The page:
Showdown at the Climate Corral

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Tompkins Weekly 4-14-14

By Gay Nicholson

At the end of March, lines were drawn in the sand and gauntlets thrown down.  On the same day that the IPCC (Intergovernmental Panel on Climate Change) released their latest warning about the rapid escalation of climate disruption and its ever-widening impacts, ExxonMobil came out with a shareholder report assuring investors that it has every intention of extracting and selling their vast oil and gas reserves, and that they doubted any government would be willing to stop them.  It seems we have reached a showdown at the Climate Corral… and its not just ExxonMobil and the IPCC inside that arena.

Maybe it is time we really talked this through – because after all, the climate showdown is something that all of us must face someday.  Sustainable Tompkins is launching The People’s Salon: Conversations that Matter to Your Future with a shared public inquiry into the climate dilemma.  “The Climate, the Market, and the Commons” will be the theme for a series of conversation salons held on Thursday evenings, 7-9 pm, on April 17, May 8, June 5, and June 19 at the Sustainability Center, 111 N. Albany St., Ithaca.

The salon topics will explore four key questions:

April 17:  Why are we stuck in climate denial?

May 8:      Can business and technology save us?

June 5:     Will government intervene?

June 19:    Is it up to the citizenry?

Climate change presents a troubling predicament.  It’s a complex global problem with no easy local solutions.  Efforts to reduce carbon emissions are underway across the planet, and people of conscience are devoting themselves to various aspects of climate justice.  Meanwhile, business as usual is pursued and the majority of people inhabit parallel realities where climate disruption is recognized as a real threat and everyday life continues as if it were not.  Even though we will all pay the costs of climate change to some degree, most people are not participating in efforts to protect our atmospheric Commons.

We need to develop a better shared understanding of why we are so slow to respond, how the structure of our economy both creates the problem and offers solutions, and what (exactly) are we, The People, going to do about protecting our shared future.

Three speakers familiar with various perspectives on each topic will kick start the conversation before the audience is invited to share their own viewpoints, questions, speculations, and proposed actions.  At the opening salon on April 17, Nancy Menning (Philosophy & Religion) of Ithaca College, and Dave Wolfe (Horticulture) and Lauren Chambliss (Communication) of Cornell University, will outline some of our motivations for remaining in denial about climate change, and offer insights into how we might dismantle what seems to be a key barrier to our mobilization for the Climate Showdown.

There are at least three interpretations for why we aren’t taking aggressive action as a species to address climate disruption.  One is that denial is an individual psychological response to the threat of a loss.  We pretend it isn’t happening so that we don’t have to go through a painful inner process.  So denial is seen as the first stage in the grieving process of giving up our version of modern civilization and our memory of the planet we grew up on.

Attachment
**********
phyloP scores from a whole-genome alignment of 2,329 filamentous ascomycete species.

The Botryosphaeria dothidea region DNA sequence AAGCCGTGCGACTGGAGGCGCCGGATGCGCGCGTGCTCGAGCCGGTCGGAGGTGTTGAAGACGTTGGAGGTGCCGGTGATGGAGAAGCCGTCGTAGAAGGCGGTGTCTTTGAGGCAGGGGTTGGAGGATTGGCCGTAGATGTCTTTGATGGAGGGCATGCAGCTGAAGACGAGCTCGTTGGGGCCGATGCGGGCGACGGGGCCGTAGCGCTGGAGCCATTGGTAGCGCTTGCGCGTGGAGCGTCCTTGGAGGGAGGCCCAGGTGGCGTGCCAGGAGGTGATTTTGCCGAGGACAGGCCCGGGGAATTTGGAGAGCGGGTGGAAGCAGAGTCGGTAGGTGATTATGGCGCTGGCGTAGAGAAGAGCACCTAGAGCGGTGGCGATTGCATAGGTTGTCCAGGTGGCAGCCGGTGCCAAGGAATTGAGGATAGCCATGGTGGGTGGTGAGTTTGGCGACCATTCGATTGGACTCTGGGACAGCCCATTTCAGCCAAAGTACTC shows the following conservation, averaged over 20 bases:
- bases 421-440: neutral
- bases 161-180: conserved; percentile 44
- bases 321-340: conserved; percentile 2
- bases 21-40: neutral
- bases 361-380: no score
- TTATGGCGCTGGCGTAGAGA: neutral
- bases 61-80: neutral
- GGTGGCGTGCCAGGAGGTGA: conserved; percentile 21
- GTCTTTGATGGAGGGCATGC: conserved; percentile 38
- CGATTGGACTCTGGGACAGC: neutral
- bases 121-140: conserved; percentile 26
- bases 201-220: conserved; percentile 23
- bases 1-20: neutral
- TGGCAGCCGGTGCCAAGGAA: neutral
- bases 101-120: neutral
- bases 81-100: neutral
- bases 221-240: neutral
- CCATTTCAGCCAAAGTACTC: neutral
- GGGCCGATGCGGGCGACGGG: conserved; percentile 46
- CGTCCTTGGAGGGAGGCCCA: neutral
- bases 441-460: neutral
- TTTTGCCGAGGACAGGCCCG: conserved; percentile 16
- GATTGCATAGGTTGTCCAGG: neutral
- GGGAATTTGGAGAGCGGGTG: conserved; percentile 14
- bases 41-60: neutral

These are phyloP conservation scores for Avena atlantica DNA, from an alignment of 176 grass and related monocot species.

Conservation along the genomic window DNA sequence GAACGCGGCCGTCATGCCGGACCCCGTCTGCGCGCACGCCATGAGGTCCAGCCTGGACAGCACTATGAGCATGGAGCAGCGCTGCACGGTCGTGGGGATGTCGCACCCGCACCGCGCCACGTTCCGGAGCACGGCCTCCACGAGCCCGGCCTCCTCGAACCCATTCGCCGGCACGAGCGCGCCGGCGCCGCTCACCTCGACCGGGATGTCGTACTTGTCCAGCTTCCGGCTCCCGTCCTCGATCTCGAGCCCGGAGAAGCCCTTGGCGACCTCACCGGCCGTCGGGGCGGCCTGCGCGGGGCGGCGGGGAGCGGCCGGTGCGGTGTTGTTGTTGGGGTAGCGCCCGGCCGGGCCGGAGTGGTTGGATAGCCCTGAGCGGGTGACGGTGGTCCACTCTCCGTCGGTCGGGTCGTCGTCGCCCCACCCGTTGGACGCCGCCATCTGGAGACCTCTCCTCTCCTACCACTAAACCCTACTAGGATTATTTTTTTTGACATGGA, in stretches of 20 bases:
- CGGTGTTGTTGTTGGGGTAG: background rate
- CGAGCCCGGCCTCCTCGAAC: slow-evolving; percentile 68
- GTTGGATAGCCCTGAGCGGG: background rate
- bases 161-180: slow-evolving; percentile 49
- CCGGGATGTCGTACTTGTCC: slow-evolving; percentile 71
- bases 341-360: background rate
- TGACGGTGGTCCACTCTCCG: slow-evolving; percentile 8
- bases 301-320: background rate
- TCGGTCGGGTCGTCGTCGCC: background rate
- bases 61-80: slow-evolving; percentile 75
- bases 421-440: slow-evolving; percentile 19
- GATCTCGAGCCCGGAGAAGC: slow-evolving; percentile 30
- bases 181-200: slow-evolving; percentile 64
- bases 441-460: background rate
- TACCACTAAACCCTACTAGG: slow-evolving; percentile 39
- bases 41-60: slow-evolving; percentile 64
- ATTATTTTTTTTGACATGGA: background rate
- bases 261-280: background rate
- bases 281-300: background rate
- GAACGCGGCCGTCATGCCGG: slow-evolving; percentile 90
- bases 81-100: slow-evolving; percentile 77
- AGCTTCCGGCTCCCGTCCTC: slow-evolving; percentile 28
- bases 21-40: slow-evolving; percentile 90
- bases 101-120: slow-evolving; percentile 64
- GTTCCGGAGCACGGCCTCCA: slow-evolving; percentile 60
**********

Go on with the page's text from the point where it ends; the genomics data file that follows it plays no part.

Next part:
Another interpretation is more sociological/biological in that humans have had to be in constant denial all through our evolution because the world is a risky threatening place and if we allowed ourselves to be constantly aware of all the threats, we’d be paralyzed (not to mention very anxious).  So, perhaps denial is our normal state of consciousness and the challenge is just to make the threat more visible and immediate so we can understand the need to act.

A third common approach is that we are in denial through a rationalistic risk-based analysis.  This is an econometrics perspective that suggests that many have concluded they face a low personal risk from climate disruption so it is rational not to invest time or money in addressing a threat that will mainly hit other people in other places at another time.  Especially if you are making money based on business as usual.

Or is there a fourth possibility?  Perhaps we are participants in the “social organization of denial” and are responding to emotional cues from others that help us collectively maintain a sense of innocence in the face of very distressing information on climate change.  Perhaps our social norms and collective pattern of thinking keep us from disturbing each other with more than superficial small talk about the weird weather.

Probably all these processes are involved and maybe more.  But we should be having a much more public exploration of our shared denial, and how that may be sourced differently among different parts of the population.  If we had a clearer understanding of denial, perhaps we would be able to work together more effectively to overcome it in ourselves and in others.  By starting the salon series with this conversation about denial, we might avoid some false assumptions when we look for solutions to the climate dilemma.

We hope you will join us at The People’s Salon on April 17 and thereafter.  We really need to talk.

(Details about the other salon topics and guest speakers will be posted at

Gay Nicholson is the President of Sustainable Tompkins.

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